NSQIP study finds that half of surgical site infections occur after hospital discharge, and many led to readmissions.Am J Surg. 2014;207:832-839.
Readmission after delayed diagnosis of surgical site infection: a focus on prevention using the American College of Surgeons National Surgical Quality Improvement Program.
Gibson A, Tevis S, Kennedy G. Am J Surg. 2014;207:832-839.
The National Surgical Quality Improvement Program (NSQIP) was developed to monitor and enhance the quality of surgical care. This retrospective study used the NSQIP indicators to identify cases of surgical site infections. Researchers found that nearly 50% of patients were diagnosed following hospital discharge, and many of these infections led to readmissions. Patients who presented with a surgical site infection after discharge were less likely to smoke or have chronic cardiopulmonary illness. The authors suggest that closer postdischarge follow-up might have prevented some readmissions they identified. However, prior studies did not show a benefit to early follow-up. A past AHRQ WebM&M commentary discussed environmental safety in the operating room and its relationship to surgical site infections.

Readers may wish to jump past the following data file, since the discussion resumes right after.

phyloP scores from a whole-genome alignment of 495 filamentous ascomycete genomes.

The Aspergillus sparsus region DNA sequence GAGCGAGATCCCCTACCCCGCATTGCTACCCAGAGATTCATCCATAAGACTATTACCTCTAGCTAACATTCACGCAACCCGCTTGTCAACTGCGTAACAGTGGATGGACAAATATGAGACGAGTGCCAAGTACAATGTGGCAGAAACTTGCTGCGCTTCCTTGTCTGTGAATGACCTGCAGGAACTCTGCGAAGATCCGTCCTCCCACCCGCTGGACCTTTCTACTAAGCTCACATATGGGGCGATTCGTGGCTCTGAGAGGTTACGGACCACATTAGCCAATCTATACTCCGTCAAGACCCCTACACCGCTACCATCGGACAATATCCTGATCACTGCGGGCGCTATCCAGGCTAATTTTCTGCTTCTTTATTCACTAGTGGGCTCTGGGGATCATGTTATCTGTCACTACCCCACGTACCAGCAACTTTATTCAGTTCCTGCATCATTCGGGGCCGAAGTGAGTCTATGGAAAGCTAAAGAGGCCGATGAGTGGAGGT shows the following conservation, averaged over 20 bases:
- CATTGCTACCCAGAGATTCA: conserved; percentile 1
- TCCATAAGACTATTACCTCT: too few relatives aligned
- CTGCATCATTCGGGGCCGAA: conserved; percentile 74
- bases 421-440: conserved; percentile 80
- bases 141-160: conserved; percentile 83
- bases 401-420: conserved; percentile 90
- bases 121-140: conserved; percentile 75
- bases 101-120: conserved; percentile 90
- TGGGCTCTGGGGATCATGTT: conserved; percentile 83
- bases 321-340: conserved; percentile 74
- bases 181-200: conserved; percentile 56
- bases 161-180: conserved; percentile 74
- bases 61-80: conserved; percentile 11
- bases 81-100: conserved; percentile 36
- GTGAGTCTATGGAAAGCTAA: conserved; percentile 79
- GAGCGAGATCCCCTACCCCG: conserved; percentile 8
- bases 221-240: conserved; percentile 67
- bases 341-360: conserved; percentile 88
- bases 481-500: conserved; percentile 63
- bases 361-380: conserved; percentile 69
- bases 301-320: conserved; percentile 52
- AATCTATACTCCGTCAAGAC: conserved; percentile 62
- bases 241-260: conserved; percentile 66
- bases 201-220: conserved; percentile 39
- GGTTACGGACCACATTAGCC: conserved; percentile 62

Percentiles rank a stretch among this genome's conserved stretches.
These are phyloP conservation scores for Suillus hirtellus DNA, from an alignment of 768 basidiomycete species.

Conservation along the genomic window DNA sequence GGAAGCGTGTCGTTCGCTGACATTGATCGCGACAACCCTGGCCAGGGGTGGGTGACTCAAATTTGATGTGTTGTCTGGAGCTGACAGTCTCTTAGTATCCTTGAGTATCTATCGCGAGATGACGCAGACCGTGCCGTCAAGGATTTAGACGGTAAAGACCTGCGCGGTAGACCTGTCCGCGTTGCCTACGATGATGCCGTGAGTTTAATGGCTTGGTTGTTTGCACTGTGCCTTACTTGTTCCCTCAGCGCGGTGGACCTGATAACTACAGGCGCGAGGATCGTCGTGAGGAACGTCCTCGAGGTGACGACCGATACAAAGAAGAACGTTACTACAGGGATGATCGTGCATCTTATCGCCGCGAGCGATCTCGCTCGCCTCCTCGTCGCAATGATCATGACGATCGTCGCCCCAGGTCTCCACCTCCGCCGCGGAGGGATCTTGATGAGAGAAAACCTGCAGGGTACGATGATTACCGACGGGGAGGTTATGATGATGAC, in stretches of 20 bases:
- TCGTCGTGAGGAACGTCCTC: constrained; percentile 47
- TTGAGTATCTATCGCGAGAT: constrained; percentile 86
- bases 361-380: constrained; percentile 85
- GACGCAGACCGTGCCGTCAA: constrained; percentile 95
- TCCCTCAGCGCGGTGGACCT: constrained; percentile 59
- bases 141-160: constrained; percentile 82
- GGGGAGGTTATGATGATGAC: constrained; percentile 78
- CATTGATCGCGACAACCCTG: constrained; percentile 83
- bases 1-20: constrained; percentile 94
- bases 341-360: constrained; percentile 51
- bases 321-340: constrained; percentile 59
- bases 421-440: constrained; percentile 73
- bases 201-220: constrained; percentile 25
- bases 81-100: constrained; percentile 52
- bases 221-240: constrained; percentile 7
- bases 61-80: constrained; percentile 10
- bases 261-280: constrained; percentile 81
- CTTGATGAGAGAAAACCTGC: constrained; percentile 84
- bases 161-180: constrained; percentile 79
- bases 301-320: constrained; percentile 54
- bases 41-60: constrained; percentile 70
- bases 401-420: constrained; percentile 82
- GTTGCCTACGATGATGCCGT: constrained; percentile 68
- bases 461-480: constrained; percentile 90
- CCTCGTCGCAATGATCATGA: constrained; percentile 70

Wrong-side/wrong-site, wrong-procedure, and wrong-patient adverse events: are they preventable?
Seiden SC, Barach P. Arch Surg. 2006;141:931-939.
Needlestick injuries among surgeons in training.
Makary MA, Al-Attar A, Holzmueller CG, et al. N Engl J Med. 2007;356:2693-2699.
Preventable morbidity at a mature trauma center.
Teixeira PGR, Inaba K, Salim A, et al. Arch Surg. 2009;144:536-541.
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Reducing Colorectal Surgical Site Infections.
Oakbrook Terrace, IL: Joint Commission Center for Transforming Health Care. Chicago, IL: American College of Surgeons. November 2012.